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Metagenomics sheds light on the metabolic repertoire of oil-biodegrading microbes of the South Atlantic Ocean

Appolinario, Luciana R., Tschoeke, Diogo, Paixão, Raphael V.S., Venas, Tainá, Calegario, Gabriela, Leomil, Luciana, Silva, Bruno S., Thompson, Cristiane C., Thompson, Fabiano L.
Environmental pollution 2019 v.249 pp. 295-304
Alcanivorax, Alteromonas, Archaea, Colwellia, Marinobacter, Pseudomonas, alkanes, bacteria, basins, benzene, biodegradation, chlorophyll, dissolved oxygen, ethylbenzene, fungi, genes, industry, marine environment, metagenomics, microbial growth, oil spills, oils, petroleum, plankton, polycyclic aromatic hydrocarbons, seawater, toluene, xylene, Atlantic Ocean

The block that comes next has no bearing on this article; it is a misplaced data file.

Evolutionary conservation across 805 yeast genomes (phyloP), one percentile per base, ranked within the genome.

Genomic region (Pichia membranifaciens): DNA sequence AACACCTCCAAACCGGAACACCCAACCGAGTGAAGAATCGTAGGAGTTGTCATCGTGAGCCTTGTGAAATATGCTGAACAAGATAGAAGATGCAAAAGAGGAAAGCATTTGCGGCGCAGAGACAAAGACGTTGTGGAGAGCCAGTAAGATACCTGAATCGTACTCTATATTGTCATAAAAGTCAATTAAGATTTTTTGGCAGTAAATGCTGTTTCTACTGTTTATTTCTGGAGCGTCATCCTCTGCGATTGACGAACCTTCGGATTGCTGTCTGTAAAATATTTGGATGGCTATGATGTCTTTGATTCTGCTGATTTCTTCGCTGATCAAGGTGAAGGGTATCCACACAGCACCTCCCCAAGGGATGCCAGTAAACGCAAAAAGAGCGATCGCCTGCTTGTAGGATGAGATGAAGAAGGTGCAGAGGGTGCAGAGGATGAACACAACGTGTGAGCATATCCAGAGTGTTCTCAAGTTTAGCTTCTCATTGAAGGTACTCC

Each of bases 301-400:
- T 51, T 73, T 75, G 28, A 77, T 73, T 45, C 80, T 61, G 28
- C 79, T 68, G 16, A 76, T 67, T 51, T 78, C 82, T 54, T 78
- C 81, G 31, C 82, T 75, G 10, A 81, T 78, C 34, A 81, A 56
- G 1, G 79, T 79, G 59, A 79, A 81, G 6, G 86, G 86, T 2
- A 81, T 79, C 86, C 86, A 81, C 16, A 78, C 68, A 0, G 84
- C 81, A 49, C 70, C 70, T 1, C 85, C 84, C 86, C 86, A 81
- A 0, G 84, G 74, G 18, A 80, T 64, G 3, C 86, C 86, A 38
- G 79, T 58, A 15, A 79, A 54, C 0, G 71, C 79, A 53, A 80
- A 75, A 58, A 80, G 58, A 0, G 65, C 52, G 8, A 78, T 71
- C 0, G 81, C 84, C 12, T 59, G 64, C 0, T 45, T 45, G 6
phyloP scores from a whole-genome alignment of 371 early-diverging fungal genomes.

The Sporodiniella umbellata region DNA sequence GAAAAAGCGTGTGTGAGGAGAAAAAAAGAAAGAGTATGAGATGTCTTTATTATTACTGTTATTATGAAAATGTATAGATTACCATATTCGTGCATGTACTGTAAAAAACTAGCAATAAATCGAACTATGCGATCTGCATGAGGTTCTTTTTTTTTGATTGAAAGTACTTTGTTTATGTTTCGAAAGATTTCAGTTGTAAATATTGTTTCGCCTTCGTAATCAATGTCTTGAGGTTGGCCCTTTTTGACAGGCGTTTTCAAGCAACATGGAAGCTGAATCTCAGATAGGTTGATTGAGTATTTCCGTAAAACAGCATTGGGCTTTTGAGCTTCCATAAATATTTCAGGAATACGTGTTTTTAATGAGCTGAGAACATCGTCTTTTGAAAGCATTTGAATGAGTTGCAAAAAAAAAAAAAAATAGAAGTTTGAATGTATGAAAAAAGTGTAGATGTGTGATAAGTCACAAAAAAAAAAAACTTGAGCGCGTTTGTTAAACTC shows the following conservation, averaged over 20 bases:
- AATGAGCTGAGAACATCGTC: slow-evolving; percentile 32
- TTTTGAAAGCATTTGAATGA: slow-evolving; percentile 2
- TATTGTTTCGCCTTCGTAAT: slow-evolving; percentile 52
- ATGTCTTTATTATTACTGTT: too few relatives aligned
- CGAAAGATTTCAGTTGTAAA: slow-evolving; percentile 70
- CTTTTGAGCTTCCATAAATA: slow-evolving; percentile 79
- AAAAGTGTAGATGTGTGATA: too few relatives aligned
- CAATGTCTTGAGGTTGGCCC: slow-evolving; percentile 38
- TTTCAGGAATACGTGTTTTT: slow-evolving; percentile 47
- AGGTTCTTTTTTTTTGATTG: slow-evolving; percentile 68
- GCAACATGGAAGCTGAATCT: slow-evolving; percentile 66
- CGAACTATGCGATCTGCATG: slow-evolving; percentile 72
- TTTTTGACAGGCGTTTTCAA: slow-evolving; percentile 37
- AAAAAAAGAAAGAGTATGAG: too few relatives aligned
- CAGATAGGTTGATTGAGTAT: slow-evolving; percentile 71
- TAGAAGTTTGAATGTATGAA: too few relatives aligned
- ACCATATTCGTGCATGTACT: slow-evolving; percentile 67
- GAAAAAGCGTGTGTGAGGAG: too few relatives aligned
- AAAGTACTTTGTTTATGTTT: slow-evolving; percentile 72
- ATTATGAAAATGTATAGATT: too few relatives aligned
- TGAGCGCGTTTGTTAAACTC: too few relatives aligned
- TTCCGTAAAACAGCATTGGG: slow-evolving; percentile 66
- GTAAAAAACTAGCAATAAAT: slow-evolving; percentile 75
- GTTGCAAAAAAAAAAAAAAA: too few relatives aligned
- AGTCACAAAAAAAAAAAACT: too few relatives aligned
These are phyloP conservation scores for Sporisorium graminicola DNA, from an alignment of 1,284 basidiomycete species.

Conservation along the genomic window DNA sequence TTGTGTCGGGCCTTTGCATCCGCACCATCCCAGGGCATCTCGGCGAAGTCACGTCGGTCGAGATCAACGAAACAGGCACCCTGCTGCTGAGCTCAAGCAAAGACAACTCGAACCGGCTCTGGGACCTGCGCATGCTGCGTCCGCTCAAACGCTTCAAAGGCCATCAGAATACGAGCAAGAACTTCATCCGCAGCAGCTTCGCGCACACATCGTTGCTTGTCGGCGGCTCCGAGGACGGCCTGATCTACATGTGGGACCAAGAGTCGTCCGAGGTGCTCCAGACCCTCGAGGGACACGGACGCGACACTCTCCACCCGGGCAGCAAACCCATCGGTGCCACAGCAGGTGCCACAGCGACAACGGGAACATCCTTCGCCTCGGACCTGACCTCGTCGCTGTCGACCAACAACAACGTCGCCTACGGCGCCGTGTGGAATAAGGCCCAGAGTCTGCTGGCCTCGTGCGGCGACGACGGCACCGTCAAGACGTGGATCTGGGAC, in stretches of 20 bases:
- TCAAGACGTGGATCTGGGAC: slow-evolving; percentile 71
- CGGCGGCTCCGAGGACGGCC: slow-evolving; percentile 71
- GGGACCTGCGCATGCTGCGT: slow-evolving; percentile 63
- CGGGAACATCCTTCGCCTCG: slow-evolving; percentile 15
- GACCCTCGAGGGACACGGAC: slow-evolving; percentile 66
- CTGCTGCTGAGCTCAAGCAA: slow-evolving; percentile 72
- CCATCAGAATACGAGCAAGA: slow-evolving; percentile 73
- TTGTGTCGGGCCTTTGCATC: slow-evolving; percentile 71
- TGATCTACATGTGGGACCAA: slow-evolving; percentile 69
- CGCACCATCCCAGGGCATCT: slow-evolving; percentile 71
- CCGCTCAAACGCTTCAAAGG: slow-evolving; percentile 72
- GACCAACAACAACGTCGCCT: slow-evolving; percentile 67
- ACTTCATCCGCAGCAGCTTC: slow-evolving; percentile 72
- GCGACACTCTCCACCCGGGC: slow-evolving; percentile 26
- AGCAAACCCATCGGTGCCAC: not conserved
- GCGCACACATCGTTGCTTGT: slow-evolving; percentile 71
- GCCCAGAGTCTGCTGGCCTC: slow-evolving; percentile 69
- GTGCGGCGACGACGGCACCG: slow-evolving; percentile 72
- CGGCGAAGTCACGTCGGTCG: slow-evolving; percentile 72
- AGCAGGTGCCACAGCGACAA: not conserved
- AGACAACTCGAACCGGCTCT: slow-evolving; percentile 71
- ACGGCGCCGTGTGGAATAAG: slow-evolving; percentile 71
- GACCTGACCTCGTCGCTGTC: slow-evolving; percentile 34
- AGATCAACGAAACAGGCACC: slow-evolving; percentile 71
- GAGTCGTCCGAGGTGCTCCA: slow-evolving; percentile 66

Unplanned oil spills during offshore oil production are a serious problem for the industry and the marine environment. Here we assess the biodegradation potential of marine microorganisms from three water depths in the Campos Basin (South Atlantic Ocean): (i) 5 m (surface), (ii) ∼80 m (chlorophyll maximum layer), and (iii) ∼1200 m (near the bottom). After incubating seawater samples with or without crude oil for 52 days, we used metagenomics and classic microbiology techniques to analyze microbial abundance and diversity, and measured physical-chemical parameters to better understand biodegradation processes. We observed increased microbial abundance and concomitant decreases in dissolved oxygen and hydrocarbon concentrations, indicating oil biodegradation in the three water depths treatments within approximately 27 days. An increase in metagenomic sequences of oil-degrading archaea, fungi, and bacteria (Alcanivorax, Alteromonas, Colwellia, Marinobacter, and Pseudomonas) accompanied by a significant increase in metagenomic sequences involved in the degradation of aromatic compounds indicate that crude oil promotes the growth of microorganisms with oil degradation potential. The abundance of genes involved in biodegrading benzene, toluene, ethylbenzene, xylene, alkanes, and poly-aromatic hydrocarbons peaked approximately 3 days after oil addition. All 12 novel metagenome-assembled genomes contained genes involved in hydrocarbon degradation, indicating the oil-degrading potential of planktonic microbes in the Campos Basin.